Metaphor vs Personification
When it comes to figures of speech, knowing the difference between metaphor and personification is of great importance as they can be easily confused because of certain similarities between them. For example, have you noticed how some public speakers acquire power to mesmerize audiences while others, though they make use of more authentic information fail to create an impression? The same can be said about writers who make use of figures of speech in their writings to lace their text with words that make all the difference. Describing someone or something by comparing it with someone or something else to buttress your point is making use of figurative language. Metaphor and personification are two such figures of speech that have similarities that confuse people. This article will highlight their differences to let readers know how to make correct use of metaphor and personification.
What is Metaphor?
A metaphor is an implied simile. It does not, like the Simile, state that one thing is like another or acts as another, but takes that for granted and proceeds as it the two things were one. If I say that you are what you eat, I certainly do not mean that you are a chicken or mutton if these are dishes you eat. It just means that one is a product of his own thinking. However, use of metaphor makes the speech so much more powerful as it draws a direct comparison between two totally different things, you and what you eat. If someone says Hussain is the Picasso of India, he is directly comparing Hussain with the greatest painter of all times. Metaphor is a final equation and leaves no doubts in the minds of the reader or the audiences. However, it has an effect that is hard to get without using figurative speech. By using a metaphor, a speaker can compare two things that are not related or are hard to find in relation to each other. If I say my friend has a heart of gold, it does not mean that his heart is made of gold but rather he is a very kind hearted man.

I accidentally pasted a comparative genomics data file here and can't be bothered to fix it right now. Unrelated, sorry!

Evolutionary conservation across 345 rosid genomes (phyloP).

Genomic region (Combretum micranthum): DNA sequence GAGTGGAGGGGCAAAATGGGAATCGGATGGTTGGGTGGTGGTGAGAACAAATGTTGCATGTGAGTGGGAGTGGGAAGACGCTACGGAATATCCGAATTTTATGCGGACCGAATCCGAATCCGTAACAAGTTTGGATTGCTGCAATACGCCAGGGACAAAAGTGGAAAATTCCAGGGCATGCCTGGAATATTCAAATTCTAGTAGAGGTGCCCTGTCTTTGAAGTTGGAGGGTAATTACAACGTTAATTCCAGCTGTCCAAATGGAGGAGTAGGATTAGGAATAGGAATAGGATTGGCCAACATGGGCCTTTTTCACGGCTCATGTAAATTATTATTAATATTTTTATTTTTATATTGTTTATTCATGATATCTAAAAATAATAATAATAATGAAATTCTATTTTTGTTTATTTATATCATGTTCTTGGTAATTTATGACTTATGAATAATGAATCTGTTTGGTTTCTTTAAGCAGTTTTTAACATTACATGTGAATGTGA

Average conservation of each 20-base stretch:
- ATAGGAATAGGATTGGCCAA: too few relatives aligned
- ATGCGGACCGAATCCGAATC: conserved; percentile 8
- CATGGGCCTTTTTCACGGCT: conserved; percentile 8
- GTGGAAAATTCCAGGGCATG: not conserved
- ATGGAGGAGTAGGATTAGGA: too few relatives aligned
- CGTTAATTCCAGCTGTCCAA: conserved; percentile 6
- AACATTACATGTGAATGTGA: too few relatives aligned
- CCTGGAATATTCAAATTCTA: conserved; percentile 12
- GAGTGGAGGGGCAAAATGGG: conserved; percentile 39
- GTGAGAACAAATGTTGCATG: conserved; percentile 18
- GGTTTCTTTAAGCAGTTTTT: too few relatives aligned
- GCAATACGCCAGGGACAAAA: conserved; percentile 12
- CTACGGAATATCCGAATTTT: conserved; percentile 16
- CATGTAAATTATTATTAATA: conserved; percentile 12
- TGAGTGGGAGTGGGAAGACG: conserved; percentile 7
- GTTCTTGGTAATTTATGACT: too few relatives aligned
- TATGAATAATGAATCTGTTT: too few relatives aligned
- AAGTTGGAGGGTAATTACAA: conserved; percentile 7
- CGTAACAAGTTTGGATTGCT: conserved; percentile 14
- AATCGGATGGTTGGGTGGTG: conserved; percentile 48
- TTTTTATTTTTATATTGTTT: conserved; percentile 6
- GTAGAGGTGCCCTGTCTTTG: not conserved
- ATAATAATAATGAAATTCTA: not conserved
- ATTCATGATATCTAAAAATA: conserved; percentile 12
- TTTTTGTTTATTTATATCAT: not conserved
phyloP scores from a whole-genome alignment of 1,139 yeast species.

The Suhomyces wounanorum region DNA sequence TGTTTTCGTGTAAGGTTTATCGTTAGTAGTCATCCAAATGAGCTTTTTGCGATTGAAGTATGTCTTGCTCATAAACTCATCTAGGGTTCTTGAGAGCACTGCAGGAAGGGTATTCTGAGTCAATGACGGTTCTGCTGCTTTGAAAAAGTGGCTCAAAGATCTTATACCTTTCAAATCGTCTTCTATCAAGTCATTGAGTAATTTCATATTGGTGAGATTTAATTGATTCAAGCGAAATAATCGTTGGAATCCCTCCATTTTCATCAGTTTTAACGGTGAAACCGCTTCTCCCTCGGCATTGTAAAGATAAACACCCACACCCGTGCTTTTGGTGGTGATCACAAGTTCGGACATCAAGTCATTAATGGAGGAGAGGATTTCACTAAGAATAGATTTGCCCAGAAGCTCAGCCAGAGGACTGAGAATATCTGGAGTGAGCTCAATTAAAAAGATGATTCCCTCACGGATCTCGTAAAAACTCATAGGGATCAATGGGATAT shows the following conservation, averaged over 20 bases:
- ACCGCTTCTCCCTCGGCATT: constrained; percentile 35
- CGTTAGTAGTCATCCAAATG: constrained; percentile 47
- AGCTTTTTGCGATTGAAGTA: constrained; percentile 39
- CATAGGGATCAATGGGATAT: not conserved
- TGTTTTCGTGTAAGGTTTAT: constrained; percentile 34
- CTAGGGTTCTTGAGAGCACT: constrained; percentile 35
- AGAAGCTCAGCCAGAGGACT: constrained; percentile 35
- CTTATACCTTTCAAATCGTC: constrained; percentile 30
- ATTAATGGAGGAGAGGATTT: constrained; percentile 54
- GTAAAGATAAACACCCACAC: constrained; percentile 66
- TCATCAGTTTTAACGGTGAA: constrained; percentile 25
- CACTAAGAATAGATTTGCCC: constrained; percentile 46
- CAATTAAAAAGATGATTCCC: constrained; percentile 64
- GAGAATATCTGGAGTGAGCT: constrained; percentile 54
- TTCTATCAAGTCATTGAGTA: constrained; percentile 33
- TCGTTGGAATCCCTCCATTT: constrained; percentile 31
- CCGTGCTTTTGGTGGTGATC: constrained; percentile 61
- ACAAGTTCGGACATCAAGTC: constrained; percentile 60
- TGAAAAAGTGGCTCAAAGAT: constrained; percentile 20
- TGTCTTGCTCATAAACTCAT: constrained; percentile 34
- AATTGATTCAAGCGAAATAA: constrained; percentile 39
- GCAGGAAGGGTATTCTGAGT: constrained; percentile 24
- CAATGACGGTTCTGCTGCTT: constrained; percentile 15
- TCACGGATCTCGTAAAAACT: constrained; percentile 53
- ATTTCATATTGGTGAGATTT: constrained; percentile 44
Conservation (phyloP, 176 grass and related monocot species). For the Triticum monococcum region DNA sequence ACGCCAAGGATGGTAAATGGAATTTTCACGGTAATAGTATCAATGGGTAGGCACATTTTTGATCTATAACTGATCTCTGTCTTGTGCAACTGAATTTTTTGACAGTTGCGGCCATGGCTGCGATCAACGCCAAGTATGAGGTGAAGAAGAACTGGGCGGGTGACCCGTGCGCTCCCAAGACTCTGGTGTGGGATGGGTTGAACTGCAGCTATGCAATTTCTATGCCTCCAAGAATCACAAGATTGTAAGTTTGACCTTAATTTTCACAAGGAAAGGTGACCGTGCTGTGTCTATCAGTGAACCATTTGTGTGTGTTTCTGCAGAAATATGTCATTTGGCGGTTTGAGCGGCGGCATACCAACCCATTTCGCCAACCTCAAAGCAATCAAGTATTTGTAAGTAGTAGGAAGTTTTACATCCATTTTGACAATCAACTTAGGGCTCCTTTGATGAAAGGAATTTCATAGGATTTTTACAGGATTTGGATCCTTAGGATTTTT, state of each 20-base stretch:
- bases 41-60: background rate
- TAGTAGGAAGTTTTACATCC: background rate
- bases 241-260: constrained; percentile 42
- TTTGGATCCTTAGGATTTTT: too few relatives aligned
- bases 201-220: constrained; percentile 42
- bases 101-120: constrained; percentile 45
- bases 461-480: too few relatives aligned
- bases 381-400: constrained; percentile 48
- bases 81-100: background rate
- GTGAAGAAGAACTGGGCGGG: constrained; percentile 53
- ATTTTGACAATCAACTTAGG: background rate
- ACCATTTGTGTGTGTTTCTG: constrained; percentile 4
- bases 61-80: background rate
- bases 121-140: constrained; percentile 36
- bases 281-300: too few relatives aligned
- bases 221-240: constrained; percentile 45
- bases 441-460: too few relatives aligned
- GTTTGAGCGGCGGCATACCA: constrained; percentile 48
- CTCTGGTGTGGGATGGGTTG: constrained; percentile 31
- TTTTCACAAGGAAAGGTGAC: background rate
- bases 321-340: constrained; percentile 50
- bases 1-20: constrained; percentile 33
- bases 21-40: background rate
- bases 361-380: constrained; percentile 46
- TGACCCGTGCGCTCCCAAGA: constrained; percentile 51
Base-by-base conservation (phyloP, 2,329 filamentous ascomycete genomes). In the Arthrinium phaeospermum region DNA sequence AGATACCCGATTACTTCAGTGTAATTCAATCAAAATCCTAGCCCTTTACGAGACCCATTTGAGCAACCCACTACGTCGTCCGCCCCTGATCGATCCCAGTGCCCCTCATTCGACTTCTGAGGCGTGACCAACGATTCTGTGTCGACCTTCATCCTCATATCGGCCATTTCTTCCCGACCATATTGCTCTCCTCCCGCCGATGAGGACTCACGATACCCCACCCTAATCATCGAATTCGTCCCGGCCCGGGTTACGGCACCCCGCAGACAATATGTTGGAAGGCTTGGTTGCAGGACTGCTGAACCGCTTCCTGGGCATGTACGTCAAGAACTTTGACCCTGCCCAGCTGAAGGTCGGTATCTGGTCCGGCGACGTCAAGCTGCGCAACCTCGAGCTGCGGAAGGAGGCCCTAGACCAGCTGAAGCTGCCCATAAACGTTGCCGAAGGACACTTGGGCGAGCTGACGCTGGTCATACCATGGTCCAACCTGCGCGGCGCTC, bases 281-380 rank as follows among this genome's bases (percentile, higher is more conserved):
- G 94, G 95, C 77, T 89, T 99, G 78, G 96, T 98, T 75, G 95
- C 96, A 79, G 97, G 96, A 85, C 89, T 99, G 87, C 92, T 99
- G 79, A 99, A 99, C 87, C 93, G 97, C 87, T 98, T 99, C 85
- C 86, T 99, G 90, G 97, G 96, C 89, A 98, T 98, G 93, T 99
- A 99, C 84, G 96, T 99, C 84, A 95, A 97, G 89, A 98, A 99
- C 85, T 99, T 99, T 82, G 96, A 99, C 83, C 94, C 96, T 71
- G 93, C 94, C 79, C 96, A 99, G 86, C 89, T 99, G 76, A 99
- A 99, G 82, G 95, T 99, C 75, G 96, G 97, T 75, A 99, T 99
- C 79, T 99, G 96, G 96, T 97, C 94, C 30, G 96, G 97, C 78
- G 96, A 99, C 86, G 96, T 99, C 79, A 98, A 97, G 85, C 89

What is Personification?
In personification inanimate objects and abstract notions are spoken of as having life and intelligence. In other words, we can say that personification is a figure of speech where human qualities are attributed to non-living things to create an interesting reading experience. Look at the following example.
Money and fame are fickle companions. They are not your true friends.
Here, money and fame are likened with the qualities of a man that is not normally possible but using personification, a speaker easily makes a reader or audience feel as if these are human beings. Look at this example.
Death lays his icy hands on kings.
Here, death a natural phenomenon is given life by considering it a human. You can see the words his and lays which imply death as a human being.
What is the difference between Metaphor and Personification?
• Metaphor and personification are figures of speech that make a speech or a piece of writing more impressive by making comparisons with totally unrelated objects and things that are normally not possible.
• Sachin is the shining star on Indian sports horizon is a metaphor. While Sachin cannot be a star, the use of metaphor illustrates his importance in the field of sports.
• Personification gives the speaker power to attribute human qualities to inanimate objects.
Martin, W. a. (1998). High School English Grammar and Composition. New Delhi: S. Chand and Company Ltd.
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